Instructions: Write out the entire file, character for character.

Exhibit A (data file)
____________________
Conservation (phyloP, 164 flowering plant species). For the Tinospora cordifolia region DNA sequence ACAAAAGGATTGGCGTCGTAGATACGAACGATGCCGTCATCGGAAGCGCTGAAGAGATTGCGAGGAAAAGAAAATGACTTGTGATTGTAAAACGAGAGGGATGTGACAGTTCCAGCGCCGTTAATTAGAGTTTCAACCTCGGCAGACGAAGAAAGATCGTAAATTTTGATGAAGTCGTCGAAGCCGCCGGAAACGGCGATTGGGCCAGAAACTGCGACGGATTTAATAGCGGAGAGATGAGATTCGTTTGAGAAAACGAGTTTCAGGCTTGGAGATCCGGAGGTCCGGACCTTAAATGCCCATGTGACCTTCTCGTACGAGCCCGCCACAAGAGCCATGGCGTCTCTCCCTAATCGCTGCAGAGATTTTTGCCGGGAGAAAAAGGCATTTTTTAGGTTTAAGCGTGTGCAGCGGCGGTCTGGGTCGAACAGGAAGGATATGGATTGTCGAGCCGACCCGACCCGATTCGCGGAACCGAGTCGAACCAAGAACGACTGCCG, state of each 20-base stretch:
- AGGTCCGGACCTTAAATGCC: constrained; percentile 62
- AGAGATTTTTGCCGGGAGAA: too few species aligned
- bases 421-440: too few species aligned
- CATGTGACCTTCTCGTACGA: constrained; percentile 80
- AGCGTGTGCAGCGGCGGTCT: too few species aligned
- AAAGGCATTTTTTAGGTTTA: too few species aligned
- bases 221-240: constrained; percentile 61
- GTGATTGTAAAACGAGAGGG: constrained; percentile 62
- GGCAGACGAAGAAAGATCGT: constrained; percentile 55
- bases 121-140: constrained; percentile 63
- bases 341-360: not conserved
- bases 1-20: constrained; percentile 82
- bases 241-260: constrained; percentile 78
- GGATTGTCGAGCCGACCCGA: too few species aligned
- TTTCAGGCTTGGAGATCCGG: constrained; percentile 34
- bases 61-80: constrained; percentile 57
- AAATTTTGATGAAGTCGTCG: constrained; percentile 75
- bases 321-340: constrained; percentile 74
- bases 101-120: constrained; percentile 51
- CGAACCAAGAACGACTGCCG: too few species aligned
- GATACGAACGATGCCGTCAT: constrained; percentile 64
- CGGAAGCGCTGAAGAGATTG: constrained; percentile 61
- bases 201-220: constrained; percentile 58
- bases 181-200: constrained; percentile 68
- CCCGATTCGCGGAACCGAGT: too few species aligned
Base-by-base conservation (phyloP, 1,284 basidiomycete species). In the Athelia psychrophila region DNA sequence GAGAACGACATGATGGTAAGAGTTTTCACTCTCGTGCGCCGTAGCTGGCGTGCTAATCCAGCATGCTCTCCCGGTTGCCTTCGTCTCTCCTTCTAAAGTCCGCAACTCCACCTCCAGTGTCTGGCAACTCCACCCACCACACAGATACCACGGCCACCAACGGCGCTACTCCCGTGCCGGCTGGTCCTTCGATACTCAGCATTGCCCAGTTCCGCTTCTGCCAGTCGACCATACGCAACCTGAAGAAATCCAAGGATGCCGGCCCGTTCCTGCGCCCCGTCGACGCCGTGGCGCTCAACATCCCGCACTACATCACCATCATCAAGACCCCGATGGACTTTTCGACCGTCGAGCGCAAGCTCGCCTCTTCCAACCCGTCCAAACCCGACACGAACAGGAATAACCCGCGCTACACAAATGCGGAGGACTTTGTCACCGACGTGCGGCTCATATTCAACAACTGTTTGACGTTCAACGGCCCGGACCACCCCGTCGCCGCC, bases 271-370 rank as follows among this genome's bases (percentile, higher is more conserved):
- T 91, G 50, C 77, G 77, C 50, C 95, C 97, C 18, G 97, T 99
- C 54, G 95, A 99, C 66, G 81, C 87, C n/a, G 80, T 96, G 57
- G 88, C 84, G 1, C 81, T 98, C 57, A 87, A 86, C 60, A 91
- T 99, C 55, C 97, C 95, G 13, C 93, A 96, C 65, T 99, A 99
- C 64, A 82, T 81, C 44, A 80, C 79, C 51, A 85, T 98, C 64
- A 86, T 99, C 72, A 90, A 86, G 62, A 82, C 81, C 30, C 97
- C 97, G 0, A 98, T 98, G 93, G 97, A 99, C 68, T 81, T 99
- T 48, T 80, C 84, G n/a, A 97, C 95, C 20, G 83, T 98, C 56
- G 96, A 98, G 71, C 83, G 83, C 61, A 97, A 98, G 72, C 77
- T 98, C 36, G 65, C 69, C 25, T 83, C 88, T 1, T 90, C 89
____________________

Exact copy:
Conservation (phyloP, 164 flowering plant species). For the Tinospora cordifolia region DNA sequence ACAAAAGGATTGGCGTCGTAGATACGAACGATGCCGTCATCGGAAGCGCTGAAGAGATTGCGAGGAAAAGAAAATGACTTGTGATTGTAAAACGAGAGGGATGTGACAGTTCCAGCGCCGTTAATTAGAGTTTCAACCTCGGCAGACGAAGAAAGATCGTAAATTTTGATGAAGTCGTCGAAGCCGCCGGAAACGGCGATTGGGCCAGAAACTGCGACGGATTTAATAGCGGAGAGATGAGATTCGTTTGAGAAAACGAGTTTCAGGCTTGGAGATCCGGAGGTCCGGACCTTAAATGCCCATGTGACCTTCTCGTACGAGCCCGCCACAAGAGCCATGGCGTCTCTCCCTAATCGCTGCAGAGATTTTTGCCGGGAGAAAAAGGCATTTTTTAGGTTTAAGCGTGTGCAGCGGCGGTCTGGGTCGAACAGGAAGGATATGGATTGTCGAGCCGACCCGACCCGATTCGCGGAACCGAGTCGAACCAAGAACGACTGCCG, state of each 20-base stretch:
- AGGTCCGGACCTTAAATGCC: constrained; percentile 62
- AGAGATTTTTGCCGGGAGAA: too few species aligned
- bases 421-440: too few species aligned
- CATGTGACCTTCTCGTACGA: constrained; percentile 80
- AGCGTGTGCAGCGGCGGTCT: too few species aligned
- AAAGGCATTTTTTAGGTTTA: too few species aligned
- bases 221-240: constrained; percentile 61
- GTGATTGTAAAACGAGAGGG: constrained; percentile 62
- GGCAGACGAAGAAAGATCGT: constrained; percentile 55
- bases 121-140: constrained; percentile 63
- bases 341-360: not conserved
- bases 1-20: constrained; percentile 82
- bases 241-260: constrained; percentile 78
- GGATTGTCGAGCCGACCCGA: too few species aligned
- TTTCAGGCTTGGAGATCCGG: constrained; percentile 34
- bases 61-80: constrained; percentile 57
- AAATTTTGATGAAGTCGTCG: constrained; percentile 75
- bases 321-340: constrained; percentile 74
- bases 101-120: constrained; percentile 51
- CGAACCAAGAACGACTGCCG: too few species aligned
- GATACGAACGATGCCGTCAT: constrained; percentile 64
- CGGAAGCGCTGAAGAGATTG: constrained; percentile 61
- bases 201-220: constrained; percentile 58
- bases 181-200: constrained; percentile 68
- CCCGATTCGCGGAACCGAGT: too few species aligned
Base-by-base conservation (phyloP, 1,284 basidiomycete species). In the Athelia psychrophila region DNA sequence GAGAACGACATGATGGTAAGAGTTTTCACTCTCGTGCGCCGTAGCTGGCGTGCTAATCCAGCATGCTCTCCCGGTTGCCTTCGTCTCTCCTTCTAAAGTCCGCAACTCCACCTCCAGTGTCTGGCAACTCCACCCACCACACAGATACCACGGCCACCAACGGCGCTACTCCCGTGCCGGCTGGTCCTTCGATACTCAGCATTGCCCAGTTCCGCTTCTGCCAGTCGACCATACGCAACCTGAAGAAATCCAAGGATGCCGGCCCGTTCCTGCGCCCCGTCGACGCCGTGGCGCTCAACATCCCGCACTACATCACCATCATCAAGACCCCGATGGACTTTTCGACCGTCGAGCGCAAGCTCGCCTCTTCCAACCCGTCCAAACCCGACACGAACAGGAATAACCCGCGCTACACAAATGCGGAGGACTTTGTCACCGACGTGCGGCTCATATTCAACAACTGTTTGACGTTCAACGGCCCGGACCACCCCGTCGCCGCC, bases 271-370 rank as follows among this genome's bases (percentile, higher is more conserved):
- T 91, G 50, C 77, G 77, C 50, C 95, C 97, C 18, G 97, T 99
- C 54, G 95, A 99, C 66, G 81, C 87, C n/a, G 80, T 96, G 57
- G 88, C 84, G 1, C 81, T 98, C 57, A 87, A 86, C 60, A 91
- T 99, C 55, C 97, C 95, G 13, C 93, A 96, C 65, T 99, A 99
- C 64, A 82, T 81, C 44, A 80, C 79, C 51, A 85, T 98, C 64
- A 86, T 99, C 72, A 90, A 86, G 62, A 82, C 81, C 30, C 97
- C 97, G 0, A 98, T 98, G 93, G 97, A 99, C 68, T 81, T 99
- T 48, T 80, C 84, G n/a, A 97, C 95, C 20, G 83, T 98, C 56
- G 96, A 98, G 71, C 83, G 83, C 61, A 97, A 98, G 72, C 77
- T 98, C 36, G 65, C 69, C 25, T 83, C 88, T 1, T 90, C 89